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#177634 - 09/11/08 03:57 PM Re: It's showtime - School is in. [Re: Janny]  
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I'm sorry Bev. I realized that after I did it. Won't happen again.


John
Another 24 hours down. Only a lifetime to go. God speed! ~AngiesArk~ laugh
#177665 - 09/11/08 07:24 PM Re: It's showtime - School is in. [Re: TiKa's Dad]  
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Ok hubby helped me come up with a behavior he would like to have changed smile. This is something that Ozzie only does to him. It is only occasionally and since he has never done it to me I had not thought about it blush

behavior: occasionally while sitting on hubbys arm or even when playing together Ozzie will start nipping (kinda hard) at hubbys fingers and arm. When we first brought Ozzie home this was done more aggressively. What Hubby has done to curb it so far is to gently say "no, be easy" and remove him arm from reach. Ozzie now will still on occasions get a little feisty and soon as hubby says "no, be easy" Ozzie stops or nibbles very lightly and then stops. I should probably add that Ozzies first owner was a male and he played rather aggressively with his birds, he also has several Macaws. Ozzie was his only and first Too.

Deborah


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#177671 - 09/12/08 12:41 AM Re: It's showtime - School is in. [Re: FeatheredAngels]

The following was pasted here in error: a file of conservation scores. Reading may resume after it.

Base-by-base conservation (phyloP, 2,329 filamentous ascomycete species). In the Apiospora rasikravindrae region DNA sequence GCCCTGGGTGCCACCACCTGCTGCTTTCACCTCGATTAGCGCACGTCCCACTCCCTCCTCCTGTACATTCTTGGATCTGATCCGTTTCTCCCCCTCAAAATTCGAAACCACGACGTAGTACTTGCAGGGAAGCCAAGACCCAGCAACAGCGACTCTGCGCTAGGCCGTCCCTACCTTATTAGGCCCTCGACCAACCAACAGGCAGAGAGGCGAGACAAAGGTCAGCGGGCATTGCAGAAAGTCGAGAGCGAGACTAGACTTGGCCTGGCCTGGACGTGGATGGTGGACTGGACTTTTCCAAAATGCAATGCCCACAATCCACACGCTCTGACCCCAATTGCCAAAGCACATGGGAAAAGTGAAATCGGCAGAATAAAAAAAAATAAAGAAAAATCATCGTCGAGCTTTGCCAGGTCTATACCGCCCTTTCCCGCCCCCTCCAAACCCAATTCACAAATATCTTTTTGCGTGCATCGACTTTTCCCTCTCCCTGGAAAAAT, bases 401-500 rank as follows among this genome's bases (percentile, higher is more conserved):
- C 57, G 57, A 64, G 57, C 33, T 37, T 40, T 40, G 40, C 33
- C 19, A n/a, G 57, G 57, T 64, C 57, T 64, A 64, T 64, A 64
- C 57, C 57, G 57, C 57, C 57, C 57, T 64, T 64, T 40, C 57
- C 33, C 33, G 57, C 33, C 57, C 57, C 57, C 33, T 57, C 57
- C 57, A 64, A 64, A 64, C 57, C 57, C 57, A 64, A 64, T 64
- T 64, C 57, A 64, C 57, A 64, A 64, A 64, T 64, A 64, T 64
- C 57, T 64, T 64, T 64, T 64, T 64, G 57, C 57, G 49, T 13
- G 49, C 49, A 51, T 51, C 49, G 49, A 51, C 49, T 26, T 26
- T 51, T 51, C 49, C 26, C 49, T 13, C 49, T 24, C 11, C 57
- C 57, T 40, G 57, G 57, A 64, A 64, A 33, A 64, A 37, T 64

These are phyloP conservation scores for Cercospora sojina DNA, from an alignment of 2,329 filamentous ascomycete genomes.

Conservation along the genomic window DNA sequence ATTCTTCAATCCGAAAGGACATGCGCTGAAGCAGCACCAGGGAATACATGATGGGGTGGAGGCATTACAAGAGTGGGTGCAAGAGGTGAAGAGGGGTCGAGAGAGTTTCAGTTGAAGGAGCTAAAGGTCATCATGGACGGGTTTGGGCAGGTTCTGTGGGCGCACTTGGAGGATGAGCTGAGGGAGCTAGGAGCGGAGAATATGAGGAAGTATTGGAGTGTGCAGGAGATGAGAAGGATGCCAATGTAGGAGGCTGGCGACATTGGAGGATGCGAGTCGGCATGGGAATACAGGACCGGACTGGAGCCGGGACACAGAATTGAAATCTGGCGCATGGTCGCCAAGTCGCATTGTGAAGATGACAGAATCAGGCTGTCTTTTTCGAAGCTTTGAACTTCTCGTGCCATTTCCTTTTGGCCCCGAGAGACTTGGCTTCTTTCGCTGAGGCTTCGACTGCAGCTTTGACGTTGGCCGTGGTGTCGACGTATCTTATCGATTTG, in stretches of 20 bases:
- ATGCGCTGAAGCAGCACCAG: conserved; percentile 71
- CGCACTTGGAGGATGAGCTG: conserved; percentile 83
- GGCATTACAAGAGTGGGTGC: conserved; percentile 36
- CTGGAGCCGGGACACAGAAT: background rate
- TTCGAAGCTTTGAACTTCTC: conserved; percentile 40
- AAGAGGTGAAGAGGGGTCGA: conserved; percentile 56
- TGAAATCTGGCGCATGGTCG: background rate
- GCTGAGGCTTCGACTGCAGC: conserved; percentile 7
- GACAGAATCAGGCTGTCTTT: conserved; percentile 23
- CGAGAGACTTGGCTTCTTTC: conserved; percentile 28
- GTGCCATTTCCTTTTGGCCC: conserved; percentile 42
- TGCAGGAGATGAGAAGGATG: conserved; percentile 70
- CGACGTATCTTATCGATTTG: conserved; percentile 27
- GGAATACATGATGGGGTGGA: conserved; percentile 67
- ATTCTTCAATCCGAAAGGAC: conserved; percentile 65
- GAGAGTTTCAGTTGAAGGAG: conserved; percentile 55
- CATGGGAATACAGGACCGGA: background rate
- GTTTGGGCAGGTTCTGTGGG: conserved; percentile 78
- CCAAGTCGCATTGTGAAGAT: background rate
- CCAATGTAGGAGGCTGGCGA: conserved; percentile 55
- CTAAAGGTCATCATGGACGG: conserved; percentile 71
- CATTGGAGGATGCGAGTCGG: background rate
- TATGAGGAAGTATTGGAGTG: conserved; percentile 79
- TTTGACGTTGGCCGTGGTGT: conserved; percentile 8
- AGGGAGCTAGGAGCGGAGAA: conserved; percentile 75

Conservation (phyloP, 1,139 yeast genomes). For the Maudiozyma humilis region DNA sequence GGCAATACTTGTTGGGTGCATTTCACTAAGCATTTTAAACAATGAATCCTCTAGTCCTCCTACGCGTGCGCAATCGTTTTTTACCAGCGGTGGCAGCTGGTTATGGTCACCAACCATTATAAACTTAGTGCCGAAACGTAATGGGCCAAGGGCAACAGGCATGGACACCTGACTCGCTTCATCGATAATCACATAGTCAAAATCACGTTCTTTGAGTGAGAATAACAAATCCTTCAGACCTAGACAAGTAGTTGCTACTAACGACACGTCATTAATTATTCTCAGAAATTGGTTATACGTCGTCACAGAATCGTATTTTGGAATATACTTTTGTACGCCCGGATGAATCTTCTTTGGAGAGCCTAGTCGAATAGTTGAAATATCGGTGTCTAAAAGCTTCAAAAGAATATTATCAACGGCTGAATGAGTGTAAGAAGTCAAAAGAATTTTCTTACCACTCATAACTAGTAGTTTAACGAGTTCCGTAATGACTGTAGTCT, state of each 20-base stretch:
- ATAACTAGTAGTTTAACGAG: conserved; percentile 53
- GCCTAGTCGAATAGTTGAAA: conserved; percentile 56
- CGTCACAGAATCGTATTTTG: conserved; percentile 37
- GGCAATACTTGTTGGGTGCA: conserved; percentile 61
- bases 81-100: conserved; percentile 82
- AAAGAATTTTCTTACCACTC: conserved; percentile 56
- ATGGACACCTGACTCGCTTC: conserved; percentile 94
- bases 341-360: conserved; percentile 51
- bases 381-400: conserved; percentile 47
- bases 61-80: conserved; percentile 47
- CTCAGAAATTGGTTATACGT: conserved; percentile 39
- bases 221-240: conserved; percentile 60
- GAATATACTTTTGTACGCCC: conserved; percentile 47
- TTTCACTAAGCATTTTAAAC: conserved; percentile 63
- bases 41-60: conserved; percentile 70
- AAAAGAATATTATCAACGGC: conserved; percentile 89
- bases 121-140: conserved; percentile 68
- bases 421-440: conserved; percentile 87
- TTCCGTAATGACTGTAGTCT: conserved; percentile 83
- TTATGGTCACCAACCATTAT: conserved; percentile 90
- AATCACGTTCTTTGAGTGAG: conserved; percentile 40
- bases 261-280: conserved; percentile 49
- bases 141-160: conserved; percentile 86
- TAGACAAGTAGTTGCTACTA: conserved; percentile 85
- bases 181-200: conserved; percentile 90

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I've been following along today and everyone has a good knowledge of what a construct is and why we should not use them.

While thinking IS a behavior, it is the private event of the thinker and known only to them. Thinking cannot be observed. So rather than concentrate on what the bird may be thinking (my bird "hates" me) we have to concentrate rather on what the bird is doing.

Behavior has function and there is never just behavior.

You guys have thrown out some behaviors you'd like help in changing and I am going to let Bev take the lead on those. In the meantime, I will respond to the two behaviors I used that I would like to see less of.


Backround: Alex is in his sleep cage

"A" (antecedent) = Janet put her hand in Alex's sleep cage
"B" (behavior) = Alex bites Janet
"C" (consequence) Janet removes her hand from Alex's sleep cage

The probable future behavior is that Alex will continue to bite Janet when she puts her hand in his sleep cage so she will remove her hand.

Now this behavior, was stopped very easily by a mere change of the antecedent. I don't stick my hand in his sleep cage while he's occupying it. In the mornings, I just wheel the sleep cage out to the familyroom next to his day cage and open both doors. End of behavior, because by re-arranging the antecedent that laid the groundwork for the biting to occur it no longer happens. That was an easy one, because sometimes it takes a re-arrangement of both the antecedent and the consequence to bring about positive changes.

The 2nd example I used is that Alex will start yelling (actually honking) the minute I leave his sight. This is still a work in progress, but progressing nicely. As Bev said screaming/yelling is not a good behavior to reduce by ignoring it, because it is very easily can be intermittently reinforced, either intentionally or unintentionally. Intentionally, when we are just at our wits end and respond to the vocalizations by going to the bird because we just can't listen to any longer, get a phone call that we need to take w/out a bird screaming in the backround, or a knock at the door at the front door, which means that I have to walk into the familyroom (where Alex is yelling for me) to answer the door. When we try to ignore a behavior, such as this, the second we reinforce it, we've just taught that it needs to scream louder and longer for the reinforcement.